expected utility. There are essentially three parts to an individual’s decision: the utility associated
with legal employment, the utility associated with engaging in crime, and the expected utility
loss from being punished for criminal acts. On the margin, people should equalize the expected
net return of spending an additional hour in legitimate and illegitimate activity.
Researchers using quasi-experimental variation in employment opportunities, particularly
opportunities available to low-wage earners, have generally found that higher wages and lower
unemployment rates are associated with lower aggregate crime rates (Raphael and Winter-Ebmer
2001, Machin and Meghir 2004, Mocan and Rees 2005, Machin and Marie 2006). An enormous
literature also indicates that increasing the expected cost of crime, either by increasing penalties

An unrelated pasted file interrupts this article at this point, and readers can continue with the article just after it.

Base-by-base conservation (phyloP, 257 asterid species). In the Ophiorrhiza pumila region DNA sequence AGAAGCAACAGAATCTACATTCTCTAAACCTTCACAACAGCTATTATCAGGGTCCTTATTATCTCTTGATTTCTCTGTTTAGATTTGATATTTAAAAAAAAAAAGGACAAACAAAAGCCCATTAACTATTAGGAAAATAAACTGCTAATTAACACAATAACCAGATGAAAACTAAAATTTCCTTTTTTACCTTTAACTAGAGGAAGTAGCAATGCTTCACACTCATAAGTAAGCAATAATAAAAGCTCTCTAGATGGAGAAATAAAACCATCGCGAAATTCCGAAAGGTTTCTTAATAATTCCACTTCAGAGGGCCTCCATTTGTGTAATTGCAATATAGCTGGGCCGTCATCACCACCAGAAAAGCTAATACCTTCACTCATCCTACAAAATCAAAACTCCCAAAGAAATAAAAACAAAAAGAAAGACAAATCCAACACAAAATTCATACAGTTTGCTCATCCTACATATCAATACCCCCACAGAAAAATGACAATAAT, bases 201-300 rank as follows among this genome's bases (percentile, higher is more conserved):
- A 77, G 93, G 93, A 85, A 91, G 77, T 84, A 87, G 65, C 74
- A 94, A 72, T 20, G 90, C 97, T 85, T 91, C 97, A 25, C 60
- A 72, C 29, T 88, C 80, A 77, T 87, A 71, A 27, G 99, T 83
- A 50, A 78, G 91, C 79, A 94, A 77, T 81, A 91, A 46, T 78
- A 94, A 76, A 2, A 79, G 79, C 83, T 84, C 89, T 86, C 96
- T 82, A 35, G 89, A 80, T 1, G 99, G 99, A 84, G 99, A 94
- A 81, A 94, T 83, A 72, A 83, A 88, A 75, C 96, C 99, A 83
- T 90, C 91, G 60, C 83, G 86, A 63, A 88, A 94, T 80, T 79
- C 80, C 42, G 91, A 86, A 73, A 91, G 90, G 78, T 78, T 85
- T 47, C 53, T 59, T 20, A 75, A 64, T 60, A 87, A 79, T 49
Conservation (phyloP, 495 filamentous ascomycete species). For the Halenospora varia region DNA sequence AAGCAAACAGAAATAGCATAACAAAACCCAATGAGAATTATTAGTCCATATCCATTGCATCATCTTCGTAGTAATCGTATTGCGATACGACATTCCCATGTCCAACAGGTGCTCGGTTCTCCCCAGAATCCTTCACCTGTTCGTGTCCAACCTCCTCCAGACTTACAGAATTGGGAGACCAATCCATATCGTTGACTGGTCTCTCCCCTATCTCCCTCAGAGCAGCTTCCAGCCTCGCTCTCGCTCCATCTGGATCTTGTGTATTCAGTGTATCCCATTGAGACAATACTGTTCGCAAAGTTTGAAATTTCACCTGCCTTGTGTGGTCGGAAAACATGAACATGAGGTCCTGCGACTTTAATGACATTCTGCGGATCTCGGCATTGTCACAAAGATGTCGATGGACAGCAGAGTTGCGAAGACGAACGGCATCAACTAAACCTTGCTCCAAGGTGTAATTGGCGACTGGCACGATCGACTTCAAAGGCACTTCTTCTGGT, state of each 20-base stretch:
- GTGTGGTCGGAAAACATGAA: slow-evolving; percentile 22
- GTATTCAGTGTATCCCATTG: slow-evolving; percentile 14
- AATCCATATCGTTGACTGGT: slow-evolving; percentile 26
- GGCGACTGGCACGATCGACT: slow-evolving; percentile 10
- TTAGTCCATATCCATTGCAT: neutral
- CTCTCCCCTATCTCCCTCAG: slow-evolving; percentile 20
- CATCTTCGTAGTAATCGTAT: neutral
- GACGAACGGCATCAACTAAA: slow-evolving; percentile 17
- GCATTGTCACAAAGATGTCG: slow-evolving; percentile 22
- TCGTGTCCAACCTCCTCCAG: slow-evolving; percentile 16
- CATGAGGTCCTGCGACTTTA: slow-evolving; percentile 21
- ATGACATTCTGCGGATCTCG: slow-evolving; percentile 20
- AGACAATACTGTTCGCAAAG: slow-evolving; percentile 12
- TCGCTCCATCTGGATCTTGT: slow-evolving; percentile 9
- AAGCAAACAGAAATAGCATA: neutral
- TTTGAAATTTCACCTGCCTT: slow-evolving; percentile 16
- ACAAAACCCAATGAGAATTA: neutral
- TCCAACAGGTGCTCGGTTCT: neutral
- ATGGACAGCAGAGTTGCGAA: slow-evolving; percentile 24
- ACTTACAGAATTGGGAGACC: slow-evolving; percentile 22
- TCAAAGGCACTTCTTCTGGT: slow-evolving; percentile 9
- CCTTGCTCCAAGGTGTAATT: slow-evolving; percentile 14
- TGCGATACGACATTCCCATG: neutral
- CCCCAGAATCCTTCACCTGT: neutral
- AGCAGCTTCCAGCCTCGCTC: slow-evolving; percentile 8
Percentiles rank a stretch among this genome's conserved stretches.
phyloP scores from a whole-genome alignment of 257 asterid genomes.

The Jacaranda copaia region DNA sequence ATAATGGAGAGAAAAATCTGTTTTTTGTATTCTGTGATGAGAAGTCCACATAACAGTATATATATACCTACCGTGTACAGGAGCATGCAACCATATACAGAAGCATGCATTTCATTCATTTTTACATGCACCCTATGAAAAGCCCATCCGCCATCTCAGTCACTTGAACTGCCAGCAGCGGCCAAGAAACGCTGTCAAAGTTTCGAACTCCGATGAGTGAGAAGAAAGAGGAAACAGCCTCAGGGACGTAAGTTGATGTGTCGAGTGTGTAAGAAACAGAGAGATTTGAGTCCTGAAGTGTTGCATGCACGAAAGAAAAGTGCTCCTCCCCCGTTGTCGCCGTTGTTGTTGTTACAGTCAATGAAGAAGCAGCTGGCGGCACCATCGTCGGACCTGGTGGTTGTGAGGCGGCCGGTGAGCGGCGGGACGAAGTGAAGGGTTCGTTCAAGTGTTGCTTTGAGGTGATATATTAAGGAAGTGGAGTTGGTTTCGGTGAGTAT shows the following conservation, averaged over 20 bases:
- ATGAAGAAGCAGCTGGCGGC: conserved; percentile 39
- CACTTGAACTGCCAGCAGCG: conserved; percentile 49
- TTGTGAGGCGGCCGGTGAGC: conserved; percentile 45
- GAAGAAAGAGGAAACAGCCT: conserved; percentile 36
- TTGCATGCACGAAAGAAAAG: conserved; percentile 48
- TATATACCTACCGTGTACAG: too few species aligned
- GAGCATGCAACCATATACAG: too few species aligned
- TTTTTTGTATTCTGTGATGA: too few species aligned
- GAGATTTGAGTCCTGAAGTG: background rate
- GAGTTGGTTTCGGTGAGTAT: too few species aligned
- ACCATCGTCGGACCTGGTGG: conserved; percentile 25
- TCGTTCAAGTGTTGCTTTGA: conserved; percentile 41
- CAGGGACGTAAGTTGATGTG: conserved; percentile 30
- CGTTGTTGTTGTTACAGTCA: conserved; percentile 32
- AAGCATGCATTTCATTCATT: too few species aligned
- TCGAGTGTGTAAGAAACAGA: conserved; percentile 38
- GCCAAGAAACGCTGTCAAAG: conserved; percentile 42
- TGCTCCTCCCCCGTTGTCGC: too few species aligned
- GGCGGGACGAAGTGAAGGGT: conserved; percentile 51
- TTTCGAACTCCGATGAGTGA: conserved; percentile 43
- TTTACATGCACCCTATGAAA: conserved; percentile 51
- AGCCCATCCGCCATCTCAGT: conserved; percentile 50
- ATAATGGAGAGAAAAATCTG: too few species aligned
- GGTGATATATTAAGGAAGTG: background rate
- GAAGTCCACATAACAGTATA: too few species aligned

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or increasing the probability of detection, will reduce the incidence of crime, although there is
still some debate about the magnitudes of these effects (Durlauf and Nagin 2011).
There is comparatively little evidence on how responsive people are to variation in the
private return to crime, or “criminal opportunity.” Criminal opportunity is typically broken into
three components: (1) propinquity, the cost of obtaining information about the return to a
criminal act, which in criminology is often measured as the physical distance between and
offender and victim (Canter and Youngs 2009), (2) payoff, the gross private return to committing
the crime, and (3) vulnerability, the expected level of resistance by the victim (Cook 1986).6
Experimental evidence suggests that variation in criminal opportunities are potentially of
great importance in explaining crime patterns, and specifically that income inequality can induce
worse-off people to offend (Harbaugh et al. 2011). However, empirical findings outside of the
lab are not entirely conclusive. Glaeser and Sacerdote (1999) estimate that steeper local income